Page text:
GOP senator says Iowans might not lose Medicaid

Postado Junho 25, 2017

That could mean weeks to come of negotiations to craft a bill that would not only satisfy the hardline conservatives in the Freedom Caucus, but also moderate Senate Republicans who are already wavering on a Senate bill that is less conservative than the AHCA.

Four GOP senators have expressed their opposition to the legislation in its current form, which would eliminate Republicans' chance of passing the bill.

The Senate bill would phase out extra money Obama's law provides to 31 states that agreed to expand coverage under the federal-state Medicaid program. "Remember, ObamaCare is dead", Trump tweeted late Thursday.

Realizing they're outnumbered, Democrats and their liberal allies were planning events around the US over the next few days aimed at building public opposition to the bill. He said "small tweaks" during the upcoming debate "cannot change the fundamental meanness at the core of this legislation".

"We have a responsibility to move forward, and we are", said McConnell, R-Ky.

The nonpartisan Congressional Budget Office is slated to release its review of the GOP plan next week.

The proposal released Thursday calls for a slower phase-out of the Medicaid expansion than a bill adopted earlier by the House.

The Senate bill needs 51 votes to pass through a reconciliation process.

Any new Senate bill would have to be reconciled with the House version.

The Senate legislation drew support from the U.S. Chamber of Commerce, which said it would "stabilize crumbling insurance markets" and curb premium increases.

It however delays cuts to the Medicaid program and maintains for two years the tax credits included in the Affordable Care Act (ACA) - commonly known as Obamacare - to help lower-income Americans purchase coverage. The American Hospital Association released a statement saying it urges the Senate to go back to the drawing board and develop legislation that continues to provide coverage to all Americans who now have it. Those additional funds would continue through 2020, then gradually fall and disappear entirely in 2024.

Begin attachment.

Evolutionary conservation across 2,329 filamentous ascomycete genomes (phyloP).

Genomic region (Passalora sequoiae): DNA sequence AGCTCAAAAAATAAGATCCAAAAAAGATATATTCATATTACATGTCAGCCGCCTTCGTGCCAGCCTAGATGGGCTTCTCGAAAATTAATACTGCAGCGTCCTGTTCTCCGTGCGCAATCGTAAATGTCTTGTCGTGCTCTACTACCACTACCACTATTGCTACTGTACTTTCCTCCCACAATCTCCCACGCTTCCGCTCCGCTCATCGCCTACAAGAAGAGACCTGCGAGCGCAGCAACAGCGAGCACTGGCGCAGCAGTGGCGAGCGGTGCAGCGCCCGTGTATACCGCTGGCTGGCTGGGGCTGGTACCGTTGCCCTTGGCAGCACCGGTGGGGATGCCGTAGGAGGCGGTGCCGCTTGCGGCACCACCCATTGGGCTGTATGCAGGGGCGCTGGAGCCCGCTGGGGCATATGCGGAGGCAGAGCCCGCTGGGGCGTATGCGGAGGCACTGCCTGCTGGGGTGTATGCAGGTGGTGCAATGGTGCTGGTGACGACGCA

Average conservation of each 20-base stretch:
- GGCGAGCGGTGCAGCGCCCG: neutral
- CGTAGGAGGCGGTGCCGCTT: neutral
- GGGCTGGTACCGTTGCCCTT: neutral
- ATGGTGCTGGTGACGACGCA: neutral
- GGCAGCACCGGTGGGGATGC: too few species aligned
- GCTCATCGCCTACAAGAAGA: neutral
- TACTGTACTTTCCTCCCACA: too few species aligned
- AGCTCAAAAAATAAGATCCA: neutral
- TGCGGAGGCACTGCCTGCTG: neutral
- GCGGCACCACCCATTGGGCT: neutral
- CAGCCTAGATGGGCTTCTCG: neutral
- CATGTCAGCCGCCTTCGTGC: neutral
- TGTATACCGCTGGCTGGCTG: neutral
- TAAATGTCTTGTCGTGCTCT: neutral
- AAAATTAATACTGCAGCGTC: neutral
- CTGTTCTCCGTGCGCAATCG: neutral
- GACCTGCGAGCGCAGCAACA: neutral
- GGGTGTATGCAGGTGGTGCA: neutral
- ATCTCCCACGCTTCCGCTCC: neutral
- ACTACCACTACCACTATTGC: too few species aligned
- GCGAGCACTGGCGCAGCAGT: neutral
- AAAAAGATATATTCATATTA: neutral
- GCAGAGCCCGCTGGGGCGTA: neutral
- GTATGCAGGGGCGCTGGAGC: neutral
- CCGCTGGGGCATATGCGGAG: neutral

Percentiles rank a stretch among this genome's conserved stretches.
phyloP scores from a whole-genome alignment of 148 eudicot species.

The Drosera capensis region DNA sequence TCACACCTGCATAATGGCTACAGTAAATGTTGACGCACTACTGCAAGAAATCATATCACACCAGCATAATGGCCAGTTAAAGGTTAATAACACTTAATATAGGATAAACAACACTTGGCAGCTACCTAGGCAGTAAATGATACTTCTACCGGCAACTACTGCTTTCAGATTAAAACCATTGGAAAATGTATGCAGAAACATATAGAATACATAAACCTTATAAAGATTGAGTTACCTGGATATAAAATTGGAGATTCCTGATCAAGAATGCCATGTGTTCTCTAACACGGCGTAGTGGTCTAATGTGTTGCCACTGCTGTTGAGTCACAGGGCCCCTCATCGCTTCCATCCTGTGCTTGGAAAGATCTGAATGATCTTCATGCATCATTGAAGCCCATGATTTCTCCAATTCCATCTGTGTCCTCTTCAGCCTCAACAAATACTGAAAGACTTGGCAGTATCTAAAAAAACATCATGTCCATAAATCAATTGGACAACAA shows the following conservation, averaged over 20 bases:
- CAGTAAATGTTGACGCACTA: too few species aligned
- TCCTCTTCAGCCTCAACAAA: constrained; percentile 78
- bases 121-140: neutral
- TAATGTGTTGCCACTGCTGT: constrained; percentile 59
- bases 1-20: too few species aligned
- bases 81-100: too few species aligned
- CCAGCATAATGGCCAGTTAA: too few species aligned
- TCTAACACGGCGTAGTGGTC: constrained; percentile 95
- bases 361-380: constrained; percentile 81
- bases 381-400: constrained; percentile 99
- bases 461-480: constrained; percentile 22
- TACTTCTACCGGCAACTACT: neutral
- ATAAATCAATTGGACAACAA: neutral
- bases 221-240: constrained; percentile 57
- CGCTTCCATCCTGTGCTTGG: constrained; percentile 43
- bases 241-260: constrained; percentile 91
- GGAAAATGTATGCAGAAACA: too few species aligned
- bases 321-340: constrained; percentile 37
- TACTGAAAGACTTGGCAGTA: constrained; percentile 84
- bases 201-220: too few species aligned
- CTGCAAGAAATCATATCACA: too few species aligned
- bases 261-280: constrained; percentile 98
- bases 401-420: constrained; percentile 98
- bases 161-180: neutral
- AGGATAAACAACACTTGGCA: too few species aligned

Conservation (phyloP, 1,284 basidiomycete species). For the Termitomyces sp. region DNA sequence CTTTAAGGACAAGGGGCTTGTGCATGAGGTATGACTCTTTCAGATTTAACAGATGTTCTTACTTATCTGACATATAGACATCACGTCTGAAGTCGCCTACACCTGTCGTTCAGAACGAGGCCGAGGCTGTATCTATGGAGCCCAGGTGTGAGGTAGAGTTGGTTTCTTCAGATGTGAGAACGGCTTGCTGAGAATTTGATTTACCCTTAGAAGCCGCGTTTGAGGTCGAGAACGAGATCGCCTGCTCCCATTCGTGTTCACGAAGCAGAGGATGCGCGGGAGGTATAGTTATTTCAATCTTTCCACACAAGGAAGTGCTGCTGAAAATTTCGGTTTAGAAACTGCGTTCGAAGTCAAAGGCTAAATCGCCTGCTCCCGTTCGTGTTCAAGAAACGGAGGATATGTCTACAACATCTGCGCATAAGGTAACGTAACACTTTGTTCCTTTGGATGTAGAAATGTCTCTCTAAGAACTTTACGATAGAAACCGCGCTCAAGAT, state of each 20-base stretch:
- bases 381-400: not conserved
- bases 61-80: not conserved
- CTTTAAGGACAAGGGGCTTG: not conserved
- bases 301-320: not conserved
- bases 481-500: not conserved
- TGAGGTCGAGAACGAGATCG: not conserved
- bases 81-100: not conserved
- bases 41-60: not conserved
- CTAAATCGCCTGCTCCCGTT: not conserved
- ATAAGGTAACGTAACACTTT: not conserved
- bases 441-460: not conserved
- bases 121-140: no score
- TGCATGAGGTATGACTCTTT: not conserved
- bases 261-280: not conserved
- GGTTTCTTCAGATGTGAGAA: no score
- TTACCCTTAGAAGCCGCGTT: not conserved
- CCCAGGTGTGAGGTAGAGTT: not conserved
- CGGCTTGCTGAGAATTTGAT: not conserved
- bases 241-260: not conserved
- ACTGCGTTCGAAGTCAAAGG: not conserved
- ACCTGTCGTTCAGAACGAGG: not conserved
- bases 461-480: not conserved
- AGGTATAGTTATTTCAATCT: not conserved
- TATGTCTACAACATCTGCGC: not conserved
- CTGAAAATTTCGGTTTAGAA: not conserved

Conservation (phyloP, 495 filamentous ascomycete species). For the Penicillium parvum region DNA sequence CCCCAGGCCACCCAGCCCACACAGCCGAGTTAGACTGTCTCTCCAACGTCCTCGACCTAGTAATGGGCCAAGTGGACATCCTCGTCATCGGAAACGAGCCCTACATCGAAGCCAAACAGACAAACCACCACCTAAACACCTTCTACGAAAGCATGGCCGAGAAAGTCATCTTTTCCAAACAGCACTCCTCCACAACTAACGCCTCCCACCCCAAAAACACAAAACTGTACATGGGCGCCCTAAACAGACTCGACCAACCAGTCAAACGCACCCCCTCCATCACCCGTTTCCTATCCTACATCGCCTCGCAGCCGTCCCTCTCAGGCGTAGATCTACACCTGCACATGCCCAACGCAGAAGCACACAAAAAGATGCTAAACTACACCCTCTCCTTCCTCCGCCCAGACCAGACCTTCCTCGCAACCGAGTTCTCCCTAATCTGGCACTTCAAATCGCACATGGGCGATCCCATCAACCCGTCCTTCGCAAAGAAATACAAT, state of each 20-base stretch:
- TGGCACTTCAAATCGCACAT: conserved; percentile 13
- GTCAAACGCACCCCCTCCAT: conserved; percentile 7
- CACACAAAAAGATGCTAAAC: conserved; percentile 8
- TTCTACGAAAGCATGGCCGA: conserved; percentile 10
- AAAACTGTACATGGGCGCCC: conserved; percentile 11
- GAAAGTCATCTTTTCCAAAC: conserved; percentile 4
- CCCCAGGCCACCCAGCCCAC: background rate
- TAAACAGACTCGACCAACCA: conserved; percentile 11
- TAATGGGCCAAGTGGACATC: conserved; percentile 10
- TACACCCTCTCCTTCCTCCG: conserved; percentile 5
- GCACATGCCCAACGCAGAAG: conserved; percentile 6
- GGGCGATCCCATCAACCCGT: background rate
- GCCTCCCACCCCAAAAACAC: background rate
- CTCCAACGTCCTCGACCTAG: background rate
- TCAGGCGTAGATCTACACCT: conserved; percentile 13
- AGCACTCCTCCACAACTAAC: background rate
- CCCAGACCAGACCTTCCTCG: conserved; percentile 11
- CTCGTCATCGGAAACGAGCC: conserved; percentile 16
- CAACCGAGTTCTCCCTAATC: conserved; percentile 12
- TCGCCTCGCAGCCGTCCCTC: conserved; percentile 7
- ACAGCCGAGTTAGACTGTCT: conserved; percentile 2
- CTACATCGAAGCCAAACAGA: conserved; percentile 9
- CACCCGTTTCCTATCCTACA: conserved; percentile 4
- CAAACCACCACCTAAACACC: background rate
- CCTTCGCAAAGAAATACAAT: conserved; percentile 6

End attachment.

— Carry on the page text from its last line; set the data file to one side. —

Sandoval, a Republican who chose to opt into expanding Medicaid, said 210,000 received health coverage because of the decision. It would also slap annual spending caps on the overall Medicaid program, which since its inception in 1965 has provided states with unlimited money to cover eligible costs.

It would preserve the law's ban on denying people coverage because of pre-existing conditions or charging them more due to their illnesses. The subsidies help reduce deductibles and copayments for people with modest incomes.

Democrats said the bill would result in skimpier policies and higher out-of-pocket costs for many people and erode gains made under Obama that saw roughly 20 million more Americans gain coverage.

States could not get exemptions to Obama's prohibition against charging higher premiums for some people with pre-existing medical conditions, but the subsidies would be lower, making coverage less affordable, Pearson said.

That was a reference to other provisions of the Republican plan that would cut taxes by almost $1 trillion over the next decade, mostly for corporations and America's wealthiest families. It would repeal Obama's signature health care law, including its requirement that all Americans sign up for insurance or pay a penalty for not doing so. That language could be forced out of the bill for procedural reasons, which would threaten support from conservatives, but Republicans would seek other ways to retain the restriction.